When the Cherry Blossoms Bloom
Editor’s note: Every spring Japan blossoms into evanescent pink splendor–and the Japanese bloom too. The dispatch below describes that transcendent ritual and renewal two springs ago.
I have just returned from five weeks exploring Old Japan in Kyoto and on the island of Shikoku on two glorious GeoEx trips, and one of the lessons that resonated most deeply with me was the extraordinary attachment to cherry blossoms that the Japanese maintain even today.
During the evanescent two-week period when the cherry trees exploded into pink splendor, Kyoto blossomed too–the streets festive with petal-worshipping locals and tourists alike, and especially, florescent women in pink and blue kimonos, taking selfies.
I was transported back to my first spring in Japan, when this phenomenon was new to me. At that time all I knew was limited to what books could teach: that cherry blossoms so suited the Japanese sensibility that they had long ago become an unofficial symbol of the country (the official symbol being the chrysanthemum), and that the word for flower, hana, had become synonymous with the cherry blossom itself; that cherry-blossom-viewing parties, ohanami, had been started by the aristocracy in the eighth and ninth centuries and had evolved through the centuries into extravagant ritualized excursions; that these parties had been wholeheartedly adopted by commoners in the 16th century, and were still so important that the country virtually shut down for the precious few weeks in April when the blossoms bloom; and that the flowers are celebrated for both their beauty and their brevity, which have come to symbolize for the Japanese the haunting and glorious impermanence of life.
This knowledge burst into palpable pink reality that first spring in Japan. I had been living in Tokyo for about half a year when, in early March, anticipations of and predictions about the opening of the buds began. By the end of the month these had built to a crescendo, and it seemed that virtually every conversation somehow ended in speculation about the flowers.
When the first buds bloomed in the south, the media’s cherry blossom bonanza began. Television newscasters and newspaper reporters tracked the pink-and-white trail as it slowly spread along the length of Kyushu and Shikoku, then moved through southern Honshu toward Kyoto and Tokyo.
At first, it was hard to understand what all the fuss was about. Then one morning, virtually the entire campus where I was living and teaching–a place famed in Tokyo for its cherry trees–had overnight exploded into a fragile, fleecy shower of impossibly delicate white-and-pink blossoms. It was magnificent, it was breathtaking–exquisitely ethereal and sensual at the same time.
And it was as if all of Tokyo had blossomed at the same moment: Wherever I went, the incomparable flowers were, too–sometimes a single tree in solitary splendor by the bank of a river, sometimes a festive procession along a downtown street, and sometimes, on the grounds of a park, row upon row creating the effect of a fluffy pink cloud.
What first struck me about the blossoms was their elusively sexual character. At one point that very youthful spring I exulted into my journal, in petal-pink prose: “On some of these bleached-blue days, when the cherry blossoms stand out so brave and submissive against the sky, I want to leap into the branches of the trees and never come down. Incomparably fluid and feminine, they somehow embody all that is sensitive and stoic, submissive and dominant, giving without ever being given, all that is lasting and eminently perishable in the Japanese woman.” Ah, youth!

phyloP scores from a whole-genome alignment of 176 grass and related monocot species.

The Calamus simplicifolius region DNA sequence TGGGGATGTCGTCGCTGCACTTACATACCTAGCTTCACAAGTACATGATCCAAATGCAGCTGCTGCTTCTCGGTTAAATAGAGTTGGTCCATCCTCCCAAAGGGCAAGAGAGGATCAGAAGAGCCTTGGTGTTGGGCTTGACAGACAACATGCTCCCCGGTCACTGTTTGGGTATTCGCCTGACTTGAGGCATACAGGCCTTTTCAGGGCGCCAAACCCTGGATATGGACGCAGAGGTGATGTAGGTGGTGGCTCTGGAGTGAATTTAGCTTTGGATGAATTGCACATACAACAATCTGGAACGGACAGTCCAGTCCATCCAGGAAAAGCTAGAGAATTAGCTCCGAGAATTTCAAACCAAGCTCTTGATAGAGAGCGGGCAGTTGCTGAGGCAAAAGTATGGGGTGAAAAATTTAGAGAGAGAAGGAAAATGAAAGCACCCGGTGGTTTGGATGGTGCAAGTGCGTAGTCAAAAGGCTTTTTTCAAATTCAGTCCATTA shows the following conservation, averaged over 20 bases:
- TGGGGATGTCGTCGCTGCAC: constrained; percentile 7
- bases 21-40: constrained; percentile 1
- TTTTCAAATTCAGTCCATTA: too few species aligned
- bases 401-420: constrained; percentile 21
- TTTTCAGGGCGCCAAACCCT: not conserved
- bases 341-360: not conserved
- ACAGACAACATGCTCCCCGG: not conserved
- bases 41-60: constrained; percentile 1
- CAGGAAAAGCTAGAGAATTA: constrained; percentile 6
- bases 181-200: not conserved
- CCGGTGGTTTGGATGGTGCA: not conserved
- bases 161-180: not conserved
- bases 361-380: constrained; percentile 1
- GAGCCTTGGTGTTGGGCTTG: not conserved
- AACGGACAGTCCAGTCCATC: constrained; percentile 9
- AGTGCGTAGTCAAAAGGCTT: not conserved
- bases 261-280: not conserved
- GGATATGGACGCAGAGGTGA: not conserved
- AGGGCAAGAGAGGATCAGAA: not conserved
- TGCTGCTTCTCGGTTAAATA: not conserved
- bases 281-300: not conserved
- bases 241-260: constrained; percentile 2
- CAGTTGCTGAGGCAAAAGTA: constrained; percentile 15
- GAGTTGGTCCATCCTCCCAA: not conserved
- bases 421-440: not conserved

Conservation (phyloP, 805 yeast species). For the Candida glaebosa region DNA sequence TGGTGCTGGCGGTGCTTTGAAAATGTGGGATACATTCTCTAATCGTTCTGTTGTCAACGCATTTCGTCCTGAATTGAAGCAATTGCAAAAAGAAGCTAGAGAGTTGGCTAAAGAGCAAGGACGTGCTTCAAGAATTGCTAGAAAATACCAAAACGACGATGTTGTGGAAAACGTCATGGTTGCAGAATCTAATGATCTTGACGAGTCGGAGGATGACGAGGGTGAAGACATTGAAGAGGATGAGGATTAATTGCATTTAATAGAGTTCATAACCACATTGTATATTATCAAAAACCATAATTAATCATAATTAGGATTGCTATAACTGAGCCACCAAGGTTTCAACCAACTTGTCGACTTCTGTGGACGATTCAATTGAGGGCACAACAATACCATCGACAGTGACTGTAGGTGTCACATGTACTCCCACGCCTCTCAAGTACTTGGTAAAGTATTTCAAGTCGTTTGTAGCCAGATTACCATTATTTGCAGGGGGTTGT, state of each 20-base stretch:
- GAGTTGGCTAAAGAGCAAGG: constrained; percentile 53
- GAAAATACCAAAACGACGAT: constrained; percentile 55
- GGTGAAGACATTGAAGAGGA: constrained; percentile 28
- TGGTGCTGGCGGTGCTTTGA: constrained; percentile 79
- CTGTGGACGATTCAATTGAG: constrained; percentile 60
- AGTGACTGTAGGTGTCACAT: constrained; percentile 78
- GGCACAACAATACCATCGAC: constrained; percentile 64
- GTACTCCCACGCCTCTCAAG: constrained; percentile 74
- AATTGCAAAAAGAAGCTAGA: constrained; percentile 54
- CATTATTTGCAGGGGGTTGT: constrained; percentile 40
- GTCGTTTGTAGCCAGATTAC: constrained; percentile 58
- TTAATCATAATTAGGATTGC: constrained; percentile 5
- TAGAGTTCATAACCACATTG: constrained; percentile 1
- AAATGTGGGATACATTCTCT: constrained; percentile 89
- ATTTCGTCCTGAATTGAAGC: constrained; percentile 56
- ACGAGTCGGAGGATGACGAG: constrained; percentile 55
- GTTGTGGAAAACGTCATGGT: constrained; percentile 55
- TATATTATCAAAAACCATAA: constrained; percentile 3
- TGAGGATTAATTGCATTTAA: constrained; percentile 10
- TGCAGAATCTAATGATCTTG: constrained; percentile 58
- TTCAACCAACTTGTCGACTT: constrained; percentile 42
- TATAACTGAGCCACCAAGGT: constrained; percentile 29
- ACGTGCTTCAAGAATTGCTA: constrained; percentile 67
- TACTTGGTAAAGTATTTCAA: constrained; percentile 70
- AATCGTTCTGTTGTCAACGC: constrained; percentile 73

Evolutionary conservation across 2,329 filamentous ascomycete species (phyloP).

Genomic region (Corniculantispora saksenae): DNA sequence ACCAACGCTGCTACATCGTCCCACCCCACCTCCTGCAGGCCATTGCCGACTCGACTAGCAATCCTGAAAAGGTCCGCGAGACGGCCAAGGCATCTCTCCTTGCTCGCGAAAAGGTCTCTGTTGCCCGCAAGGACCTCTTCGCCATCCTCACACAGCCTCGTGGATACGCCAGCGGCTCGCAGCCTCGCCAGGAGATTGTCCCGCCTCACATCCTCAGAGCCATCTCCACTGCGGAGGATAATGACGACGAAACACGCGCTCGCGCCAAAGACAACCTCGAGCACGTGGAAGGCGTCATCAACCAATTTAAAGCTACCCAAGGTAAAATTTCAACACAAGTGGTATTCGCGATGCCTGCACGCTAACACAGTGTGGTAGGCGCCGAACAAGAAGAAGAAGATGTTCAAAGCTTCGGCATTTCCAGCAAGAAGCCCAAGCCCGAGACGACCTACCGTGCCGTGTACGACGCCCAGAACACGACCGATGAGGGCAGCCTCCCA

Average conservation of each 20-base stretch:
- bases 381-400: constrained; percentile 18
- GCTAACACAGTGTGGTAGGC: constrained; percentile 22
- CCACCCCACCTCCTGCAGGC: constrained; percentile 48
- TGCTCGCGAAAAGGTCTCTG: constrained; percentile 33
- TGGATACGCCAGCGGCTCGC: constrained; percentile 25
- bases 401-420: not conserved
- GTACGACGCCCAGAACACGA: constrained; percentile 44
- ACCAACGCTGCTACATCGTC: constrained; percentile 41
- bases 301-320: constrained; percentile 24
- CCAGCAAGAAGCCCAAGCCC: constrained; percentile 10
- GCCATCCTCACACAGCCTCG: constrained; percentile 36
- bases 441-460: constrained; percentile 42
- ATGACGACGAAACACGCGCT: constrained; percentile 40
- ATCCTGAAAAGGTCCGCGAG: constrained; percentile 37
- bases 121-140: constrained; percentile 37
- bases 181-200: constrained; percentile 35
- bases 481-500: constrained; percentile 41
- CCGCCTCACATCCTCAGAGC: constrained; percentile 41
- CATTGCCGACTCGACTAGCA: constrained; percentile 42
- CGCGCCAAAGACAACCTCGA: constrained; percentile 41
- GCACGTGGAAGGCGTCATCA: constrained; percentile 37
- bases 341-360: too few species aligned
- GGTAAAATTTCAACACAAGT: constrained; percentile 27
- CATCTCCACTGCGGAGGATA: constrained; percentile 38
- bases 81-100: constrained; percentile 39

This spring I noted their sexual character again–or at least I remembered what had inspired that intoxicated journal entry almost four decades before–but what struck me more poignantly this time was the blossoms’ essential role in Japanese culture.
On my first day in Kyoto, jet-lagged and exultant, I walked through the city’s grand Maruyama Park, site of an especially venerated weeping cherry tree. As I approached the tree, raucous sounds of singing and laughter carried on the air, and when I arrived, I saw great squares of blue tarp spread on the lawns around the tree, with shoes neatly laid in rows beside them.
Just as I had seen in Tokyo my first spring in Japan, arrayed on these spreads were multilayered lacquer containers full of food–sushi, rice balls, pickled vegetables, boiled eggs wrapped in tempura-fried fish paste, salads, fried chicken–and big bottles of beer and sake. And sitting on the various tarps were students and salarymen, housewives and fashion models, grandmothers and blue-collar workers, all happily feasting and drinking, breaking into song and dance, guffawing and shouting and swapping tales.
Such public celebrations, such freeings of pent-up emotion, are extraordinarily rare in Japan. And I realized anew that this is one of the invaluable functions of the cherry blossoms: Once a year, their opening makes it permissible for the Japanese to bloom, too, to sing and dance and in general abandon themselves for a day under the benevolent, all-forgiving branches.
As I wrote in my journal 38 springs before, “this communal celebration is at once social and spiritual, a glorious affirmation of the present in the effusive, efflorescent beauty–at once individual and collective–of the blossoms, and a transcendent renewal in the tangible demonstration that the universe is proceeding as it should, and once again blessing the world with these offerings of evanescence and eternity.”
Once again this spring, past and present intertwined for me–as it did for all the world around–under Kyoto’s pink-petaled boughs.
# # # # #
GeoEx is offering trips to Kyoto and Shikoku, led by Don George. For more information, call Sara Barbieri at 800-777-8183.